U.S. doublespeak

Published : Oct 19, 2012 00:00 IST

Members of the Mujahedin-Ekhalq in the Liberty refugee camp in Baghdad, Iraq.-HADI MIZBAN/AP

Members of the Mujahedin-Ekhalq in the Liberty refugee camp in Baghdad, Iraq.-HADI MIZBAN/AP

THE Barack Obama administrations decision, which filtered out in late September, to seek the removal of the Mujahedin-e-Khalq (MEK) from the United States list of foreign terrorist organisations was on expected lines. The MEK was designated a terrorist group in 1997 for allegedly killing U.S. citizens. The American media reported the news just days before Iranian President Mahmoud Ahmadinejad was to give his speech to the United Nations General Assembly.

Iran has held the MEK responsible for many of the recent terror attacks inside its territory and outside. The history of the terrorist activities of the MEK since the time of the Iranian Revolution and the overthrow of the Shah in 1979 is well-documented.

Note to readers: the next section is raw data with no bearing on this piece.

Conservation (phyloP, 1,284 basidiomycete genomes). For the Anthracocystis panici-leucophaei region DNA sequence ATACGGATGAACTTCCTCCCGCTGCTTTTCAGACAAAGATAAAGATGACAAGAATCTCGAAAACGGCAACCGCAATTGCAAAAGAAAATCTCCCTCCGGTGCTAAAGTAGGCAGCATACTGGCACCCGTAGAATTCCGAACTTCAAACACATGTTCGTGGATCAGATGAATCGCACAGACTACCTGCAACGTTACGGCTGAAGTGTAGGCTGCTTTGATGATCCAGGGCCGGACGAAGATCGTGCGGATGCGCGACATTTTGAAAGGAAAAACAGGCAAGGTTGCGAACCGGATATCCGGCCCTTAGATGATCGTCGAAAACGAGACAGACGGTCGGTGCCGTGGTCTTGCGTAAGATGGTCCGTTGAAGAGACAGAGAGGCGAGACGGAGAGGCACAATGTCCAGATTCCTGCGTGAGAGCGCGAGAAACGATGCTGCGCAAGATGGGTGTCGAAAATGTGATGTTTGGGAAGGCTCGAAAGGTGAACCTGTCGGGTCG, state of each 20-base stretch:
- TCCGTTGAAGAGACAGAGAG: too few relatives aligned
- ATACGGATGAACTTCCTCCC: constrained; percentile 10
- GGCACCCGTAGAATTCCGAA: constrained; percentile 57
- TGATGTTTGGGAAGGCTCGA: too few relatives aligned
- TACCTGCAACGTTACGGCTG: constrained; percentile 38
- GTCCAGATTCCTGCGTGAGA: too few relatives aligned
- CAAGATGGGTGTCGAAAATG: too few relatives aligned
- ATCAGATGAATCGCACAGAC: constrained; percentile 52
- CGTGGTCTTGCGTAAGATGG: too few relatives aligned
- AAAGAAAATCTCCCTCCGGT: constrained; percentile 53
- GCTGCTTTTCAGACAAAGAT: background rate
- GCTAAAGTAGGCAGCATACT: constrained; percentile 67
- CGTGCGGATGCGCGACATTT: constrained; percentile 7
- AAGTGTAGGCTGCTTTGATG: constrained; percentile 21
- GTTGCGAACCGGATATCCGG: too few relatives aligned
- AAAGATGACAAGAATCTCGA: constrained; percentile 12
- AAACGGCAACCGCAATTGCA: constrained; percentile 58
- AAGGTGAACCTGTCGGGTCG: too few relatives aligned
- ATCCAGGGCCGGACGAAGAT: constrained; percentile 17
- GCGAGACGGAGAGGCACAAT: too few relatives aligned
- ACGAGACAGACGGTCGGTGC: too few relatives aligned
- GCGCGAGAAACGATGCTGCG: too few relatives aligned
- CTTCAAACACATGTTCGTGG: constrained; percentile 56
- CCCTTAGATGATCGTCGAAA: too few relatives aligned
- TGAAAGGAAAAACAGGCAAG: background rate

The MEK, which adheres to a pseudo Marxist-Islamist ideology, has been in the forefront of the efforts to dislodge the Iranian government. When its leadership and most of its cadre were forced out of Iran, the Iraqi government under Saddam Hussein offered them sanctuary. The MEK fought alongside the Iraqi army in the eight-year war against Iran. After the fall of Saddam, the MEK transferred its loyalties to the American occupation forces in Iraq.

The current Iraqi government led by Nouri al-Maliki, which is favourably disposed towards Iran, ordered the MEK to vacate Camp Ashraf, the large base Saddam had bequeathed to them. In the last couple of years, the MEK suddenly became flush with funds, which enabled it to lobby U.S. Congressmen and politicians in Europe. The source of the funding seems to be the Jewish lobby in the U.S. and Israel itself. The Iranian opposition, the umbrella Green Movement, has no love lost for the MEK. The delisting of the MEK by the Obama administration will allow Washington to funnel funds to the MEK formally so that it can conduct more attacks inside Iran.

John Cherian
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